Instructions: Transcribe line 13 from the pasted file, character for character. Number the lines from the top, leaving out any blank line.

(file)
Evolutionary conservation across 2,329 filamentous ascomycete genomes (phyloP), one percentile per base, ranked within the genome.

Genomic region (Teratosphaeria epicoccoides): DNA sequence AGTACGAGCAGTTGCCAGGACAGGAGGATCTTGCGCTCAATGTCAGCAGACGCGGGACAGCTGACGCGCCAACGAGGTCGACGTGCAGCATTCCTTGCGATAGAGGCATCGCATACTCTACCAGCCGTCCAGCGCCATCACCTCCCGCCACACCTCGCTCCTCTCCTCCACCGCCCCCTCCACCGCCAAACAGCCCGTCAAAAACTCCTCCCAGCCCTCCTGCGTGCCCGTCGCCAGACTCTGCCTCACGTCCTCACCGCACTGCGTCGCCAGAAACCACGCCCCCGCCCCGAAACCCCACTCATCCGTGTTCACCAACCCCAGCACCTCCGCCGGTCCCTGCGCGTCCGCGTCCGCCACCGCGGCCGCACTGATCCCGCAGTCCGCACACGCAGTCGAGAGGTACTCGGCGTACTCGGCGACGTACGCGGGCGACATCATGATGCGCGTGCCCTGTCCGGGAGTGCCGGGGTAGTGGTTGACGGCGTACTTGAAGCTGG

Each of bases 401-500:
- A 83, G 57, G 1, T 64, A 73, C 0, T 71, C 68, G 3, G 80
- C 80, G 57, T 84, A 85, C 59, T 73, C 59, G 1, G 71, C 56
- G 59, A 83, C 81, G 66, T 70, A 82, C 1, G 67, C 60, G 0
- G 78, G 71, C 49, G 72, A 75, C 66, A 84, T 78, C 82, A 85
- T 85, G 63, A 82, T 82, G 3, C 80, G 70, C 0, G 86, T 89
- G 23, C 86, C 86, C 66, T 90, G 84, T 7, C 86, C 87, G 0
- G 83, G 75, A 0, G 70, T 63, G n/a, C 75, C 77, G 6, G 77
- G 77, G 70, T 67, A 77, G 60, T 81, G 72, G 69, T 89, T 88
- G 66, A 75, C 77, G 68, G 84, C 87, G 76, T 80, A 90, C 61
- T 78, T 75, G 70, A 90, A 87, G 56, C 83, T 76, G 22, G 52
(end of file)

- T 78, T 75, G 70, A 90, A 87, G 56, C 83, T 76, G 22, G 52